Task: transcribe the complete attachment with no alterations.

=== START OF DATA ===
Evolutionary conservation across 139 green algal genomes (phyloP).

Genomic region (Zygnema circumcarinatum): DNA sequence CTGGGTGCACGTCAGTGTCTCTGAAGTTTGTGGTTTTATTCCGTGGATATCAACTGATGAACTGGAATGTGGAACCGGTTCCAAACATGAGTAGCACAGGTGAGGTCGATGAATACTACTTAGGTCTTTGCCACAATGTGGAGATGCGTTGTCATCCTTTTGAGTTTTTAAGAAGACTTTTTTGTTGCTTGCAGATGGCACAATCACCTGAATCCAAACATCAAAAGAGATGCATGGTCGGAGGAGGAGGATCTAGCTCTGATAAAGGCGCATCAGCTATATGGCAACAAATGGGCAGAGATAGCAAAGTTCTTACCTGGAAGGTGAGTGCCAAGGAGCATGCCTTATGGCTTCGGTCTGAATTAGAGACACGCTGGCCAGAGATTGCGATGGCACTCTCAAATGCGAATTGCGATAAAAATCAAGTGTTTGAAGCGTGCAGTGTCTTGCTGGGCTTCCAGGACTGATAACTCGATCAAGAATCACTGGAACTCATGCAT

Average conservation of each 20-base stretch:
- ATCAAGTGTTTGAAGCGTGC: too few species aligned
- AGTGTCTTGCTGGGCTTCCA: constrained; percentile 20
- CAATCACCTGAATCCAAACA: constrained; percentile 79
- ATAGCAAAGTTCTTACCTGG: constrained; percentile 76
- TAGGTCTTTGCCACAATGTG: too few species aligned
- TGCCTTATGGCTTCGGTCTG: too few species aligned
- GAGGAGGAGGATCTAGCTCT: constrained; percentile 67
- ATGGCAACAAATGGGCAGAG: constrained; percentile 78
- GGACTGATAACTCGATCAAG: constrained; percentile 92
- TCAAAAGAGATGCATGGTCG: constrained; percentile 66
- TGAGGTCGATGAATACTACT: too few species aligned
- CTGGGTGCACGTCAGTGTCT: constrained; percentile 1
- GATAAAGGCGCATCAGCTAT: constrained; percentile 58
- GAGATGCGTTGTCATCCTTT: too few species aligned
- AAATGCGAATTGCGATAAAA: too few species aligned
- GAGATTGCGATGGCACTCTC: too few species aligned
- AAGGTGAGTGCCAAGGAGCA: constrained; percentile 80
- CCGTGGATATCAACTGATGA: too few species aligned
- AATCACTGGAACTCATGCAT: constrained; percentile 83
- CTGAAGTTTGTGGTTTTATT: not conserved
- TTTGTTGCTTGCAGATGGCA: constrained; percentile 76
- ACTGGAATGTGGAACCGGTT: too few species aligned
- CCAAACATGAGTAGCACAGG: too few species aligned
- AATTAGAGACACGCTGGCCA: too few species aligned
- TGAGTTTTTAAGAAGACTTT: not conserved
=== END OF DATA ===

Evolutionary conservation across 139 green algal genomes (phyloP).

Genomic region (Zygnema circumcarinatum): DNA sequence CTGGGTGCACGTCAGTGTCTCTGAAGTTTGTGGTTTTATTCCGTGGATATCAACTGATGAACTGGAATGTGGAACCGGTTCCAAACATGAGTAGCACAGGTGAGGTCGATGAATACTACTTAGGTCTTTGCCACAATGTGGAGATGCGTTGTCATCCTTTTGAGTTTTTAAGAAGACTTTTTTGTTGCTTGCAGATGGCACAATCACCTGAATCCAAACATCAAAAGAGATGCATGGTCGGAGGAGGAGGATCTAGCTCTGATAAAGGCGCATCAGCTATATGGCAACAAATGGGCAGAGATAGCAAAGTTCTTACCTGGAAGGTGAGTGCCAAGGAGCATGCCTTATGGCTTCGGTCTGAATTAGAGACACGCTGGCCAGAGATTGCGATGGCACTCTCAAATGCGAATTGCGATAAAAATCAAGTGTTTGAAGCGTGCAGTGTCTTGCTGGGCTTCCAGGACTGATAACTCGATCAAGAATCACTGGAACTCATGCAT

Average conservation of each 20-base stretch:
- ATCAAGTGTTTGAAGCGTGC: too few species aligned
- AGTGTCTTGCTGGGCTTCCA: constrained; percentile 20
- CAATCACCTGAATCCAAACA: constrained; percentile 79
- ATAGCAAAGTTCTTACCTGG: constrained; percentile 76
- TAGGTCTTTGCCACAATGTG: too few species aligned
- TGCCTTATGGCTTCGGTCTG: too few species aligned
- GAGGAGGAGGATCTAGCTCT: constrained; percentile 67
- ATGGCAACAAATGGGCAGAG: constrained; percentile 78
- GGACTGATAACTCGATCAAG: constrained; percentile 92
- TCAAAAGAGATGCATGGTCG: constrained; percentile 66
- TGAGGTCGATGAATACTACT: too few species aligned
- CTGGGTGCACGTCAGTGTCT: constrained; percentile 1
- GATAAAGGCGCATCAGCTAT: constrained; percentile 58
- GAGATGCGTTGTCATCCTTT: too few species aligned
- AAATGCGAATTGCGATAAAA: too few species aligned
- GAGATTGCGATGGCACTCTC: too few species aligned
- AAGGTGAGTGCCAAGGAGCA: constrained; percentile 80
- CCGTGGATATCAACTGATGA: too few species aligned
- AATCACTGGAACTCATGCAT: constrained; percentile 83
- CTGAAGTTTGTGGTTTTATT: not conserved
- TTTGTTGCTTGCAGATGGCA: constrained; percentile 76
- ACTGGAATGTGGAACCGGTT: too few species aligned
- CCAAACATGAGTAGCACAGG: too few species aligned
- AATTAGAGACACGCTGGCCA: too few species aligned
- TGAGTTTTTAAGAAGACTTT: not conserved